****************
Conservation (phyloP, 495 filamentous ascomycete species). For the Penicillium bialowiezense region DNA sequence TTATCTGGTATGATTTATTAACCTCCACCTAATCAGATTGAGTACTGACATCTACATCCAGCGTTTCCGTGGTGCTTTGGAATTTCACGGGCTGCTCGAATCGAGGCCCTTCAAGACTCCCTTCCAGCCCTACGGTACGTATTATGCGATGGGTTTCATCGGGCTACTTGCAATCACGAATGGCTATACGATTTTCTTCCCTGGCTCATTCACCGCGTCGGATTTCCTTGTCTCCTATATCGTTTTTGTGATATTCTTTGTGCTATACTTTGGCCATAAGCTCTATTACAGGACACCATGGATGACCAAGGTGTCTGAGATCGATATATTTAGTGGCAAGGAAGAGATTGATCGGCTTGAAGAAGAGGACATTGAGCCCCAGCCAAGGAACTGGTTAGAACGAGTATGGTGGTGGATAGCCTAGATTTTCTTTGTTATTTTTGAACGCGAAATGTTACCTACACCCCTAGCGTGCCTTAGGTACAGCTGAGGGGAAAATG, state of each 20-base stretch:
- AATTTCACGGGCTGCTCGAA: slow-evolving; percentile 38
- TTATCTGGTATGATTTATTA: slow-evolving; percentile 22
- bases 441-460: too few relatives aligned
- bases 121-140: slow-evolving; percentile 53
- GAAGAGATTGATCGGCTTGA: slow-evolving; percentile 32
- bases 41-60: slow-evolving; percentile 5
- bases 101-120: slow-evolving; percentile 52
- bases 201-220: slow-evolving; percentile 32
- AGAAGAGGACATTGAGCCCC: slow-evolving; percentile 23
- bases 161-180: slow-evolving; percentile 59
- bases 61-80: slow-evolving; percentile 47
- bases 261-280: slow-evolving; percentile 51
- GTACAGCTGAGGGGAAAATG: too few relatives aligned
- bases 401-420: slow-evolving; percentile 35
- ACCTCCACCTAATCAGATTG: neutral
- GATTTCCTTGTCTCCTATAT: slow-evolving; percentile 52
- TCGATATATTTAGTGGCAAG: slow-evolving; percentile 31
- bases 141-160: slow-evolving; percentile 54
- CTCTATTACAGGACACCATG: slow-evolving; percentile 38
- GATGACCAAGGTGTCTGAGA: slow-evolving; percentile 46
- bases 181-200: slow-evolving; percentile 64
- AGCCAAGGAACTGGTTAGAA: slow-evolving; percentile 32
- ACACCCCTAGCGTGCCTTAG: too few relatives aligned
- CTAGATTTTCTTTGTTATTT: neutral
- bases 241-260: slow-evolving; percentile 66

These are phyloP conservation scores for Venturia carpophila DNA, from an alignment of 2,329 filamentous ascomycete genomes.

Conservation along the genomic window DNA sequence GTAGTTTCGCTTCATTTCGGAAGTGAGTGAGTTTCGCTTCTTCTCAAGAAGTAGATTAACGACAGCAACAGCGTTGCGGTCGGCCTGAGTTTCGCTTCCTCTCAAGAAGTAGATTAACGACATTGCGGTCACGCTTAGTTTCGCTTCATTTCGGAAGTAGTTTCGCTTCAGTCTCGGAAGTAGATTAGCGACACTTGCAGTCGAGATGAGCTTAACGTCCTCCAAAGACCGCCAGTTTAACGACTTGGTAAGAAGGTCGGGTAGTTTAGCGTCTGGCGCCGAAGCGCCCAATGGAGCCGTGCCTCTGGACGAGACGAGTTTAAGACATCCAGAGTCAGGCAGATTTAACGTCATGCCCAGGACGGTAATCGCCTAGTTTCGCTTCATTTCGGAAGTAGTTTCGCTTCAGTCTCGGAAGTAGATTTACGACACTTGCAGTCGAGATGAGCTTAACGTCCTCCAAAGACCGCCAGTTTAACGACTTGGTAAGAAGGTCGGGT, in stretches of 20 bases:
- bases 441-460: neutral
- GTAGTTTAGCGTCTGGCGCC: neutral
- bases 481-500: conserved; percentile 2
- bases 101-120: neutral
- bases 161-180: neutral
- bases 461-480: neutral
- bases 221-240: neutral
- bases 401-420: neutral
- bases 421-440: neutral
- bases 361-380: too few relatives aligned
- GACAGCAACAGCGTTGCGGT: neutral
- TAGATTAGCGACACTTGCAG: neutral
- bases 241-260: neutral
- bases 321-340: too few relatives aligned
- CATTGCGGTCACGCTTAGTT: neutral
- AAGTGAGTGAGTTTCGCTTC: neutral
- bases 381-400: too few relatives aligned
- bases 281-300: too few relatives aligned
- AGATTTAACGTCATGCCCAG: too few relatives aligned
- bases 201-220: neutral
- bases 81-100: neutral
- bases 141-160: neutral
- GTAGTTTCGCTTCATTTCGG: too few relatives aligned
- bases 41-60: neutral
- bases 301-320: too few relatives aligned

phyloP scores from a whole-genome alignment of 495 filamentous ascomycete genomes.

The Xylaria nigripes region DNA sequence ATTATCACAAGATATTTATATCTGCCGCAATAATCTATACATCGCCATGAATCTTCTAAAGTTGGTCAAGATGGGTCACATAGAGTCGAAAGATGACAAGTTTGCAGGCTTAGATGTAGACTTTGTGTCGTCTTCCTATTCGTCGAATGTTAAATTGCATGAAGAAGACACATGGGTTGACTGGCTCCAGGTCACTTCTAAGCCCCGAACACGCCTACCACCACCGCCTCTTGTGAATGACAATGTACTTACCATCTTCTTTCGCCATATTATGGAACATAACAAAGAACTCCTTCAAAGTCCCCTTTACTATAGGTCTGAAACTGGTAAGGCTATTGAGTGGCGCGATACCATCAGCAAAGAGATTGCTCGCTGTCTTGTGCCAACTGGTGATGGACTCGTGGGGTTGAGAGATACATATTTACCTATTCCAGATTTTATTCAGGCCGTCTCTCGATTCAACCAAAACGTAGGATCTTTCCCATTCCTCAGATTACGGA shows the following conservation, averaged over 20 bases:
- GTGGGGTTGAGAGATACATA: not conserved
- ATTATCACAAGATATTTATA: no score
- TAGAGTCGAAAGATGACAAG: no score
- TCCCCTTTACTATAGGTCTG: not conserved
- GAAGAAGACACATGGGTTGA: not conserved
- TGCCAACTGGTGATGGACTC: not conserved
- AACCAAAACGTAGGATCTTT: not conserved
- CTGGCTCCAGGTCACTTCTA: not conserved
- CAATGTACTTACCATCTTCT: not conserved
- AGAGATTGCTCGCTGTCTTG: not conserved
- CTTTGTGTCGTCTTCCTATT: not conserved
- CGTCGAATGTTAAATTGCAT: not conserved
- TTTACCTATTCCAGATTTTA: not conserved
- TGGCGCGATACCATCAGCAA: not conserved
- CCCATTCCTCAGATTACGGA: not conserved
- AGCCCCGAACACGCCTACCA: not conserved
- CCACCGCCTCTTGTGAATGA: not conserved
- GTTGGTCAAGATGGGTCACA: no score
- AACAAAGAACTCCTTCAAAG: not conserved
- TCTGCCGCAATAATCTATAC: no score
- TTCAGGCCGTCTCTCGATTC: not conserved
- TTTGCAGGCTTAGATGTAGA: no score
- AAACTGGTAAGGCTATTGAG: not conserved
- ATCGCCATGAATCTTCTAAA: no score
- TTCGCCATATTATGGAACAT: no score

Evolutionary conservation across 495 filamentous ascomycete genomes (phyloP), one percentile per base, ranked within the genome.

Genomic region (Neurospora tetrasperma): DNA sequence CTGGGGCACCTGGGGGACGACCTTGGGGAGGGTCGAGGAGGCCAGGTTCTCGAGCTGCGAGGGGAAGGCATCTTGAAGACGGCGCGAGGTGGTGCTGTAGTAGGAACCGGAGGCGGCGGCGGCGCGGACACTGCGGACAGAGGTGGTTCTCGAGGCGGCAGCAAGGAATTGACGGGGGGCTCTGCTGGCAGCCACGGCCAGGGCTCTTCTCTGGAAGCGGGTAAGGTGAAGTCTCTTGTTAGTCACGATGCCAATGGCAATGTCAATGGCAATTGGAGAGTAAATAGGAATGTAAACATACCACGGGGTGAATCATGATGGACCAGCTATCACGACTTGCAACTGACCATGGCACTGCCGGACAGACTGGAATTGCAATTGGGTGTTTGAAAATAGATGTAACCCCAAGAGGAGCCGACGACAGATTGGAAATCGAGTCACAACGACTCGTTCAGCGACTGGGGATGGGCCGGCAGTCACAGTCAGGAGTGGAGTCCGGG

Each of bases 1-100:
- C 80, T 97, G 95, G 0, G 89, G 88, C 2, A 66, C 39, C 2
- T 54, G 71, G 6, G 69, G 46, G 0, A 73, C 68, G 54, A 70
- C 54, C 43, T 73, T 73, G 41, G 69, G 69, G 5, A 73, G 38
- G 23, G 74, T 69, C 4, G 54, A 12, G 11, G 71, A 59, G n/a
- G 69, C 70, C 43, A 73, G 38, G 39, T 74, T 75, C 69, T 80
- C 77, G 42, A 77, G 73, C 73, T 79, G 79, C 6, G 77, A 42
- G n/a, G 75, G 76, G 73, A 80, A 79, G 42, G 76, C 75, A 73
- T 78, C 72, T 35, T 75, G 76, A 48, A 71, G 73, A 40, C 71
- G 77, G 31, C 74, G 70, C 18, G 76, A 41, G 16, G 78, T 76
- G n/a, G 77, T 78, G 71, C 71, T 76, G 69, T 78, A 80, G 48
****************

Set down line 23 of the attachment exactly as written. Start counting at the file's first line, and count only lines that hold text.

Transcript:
- AGCCAAGGAACTGGTTAGAA: slow-evolving; percentile 32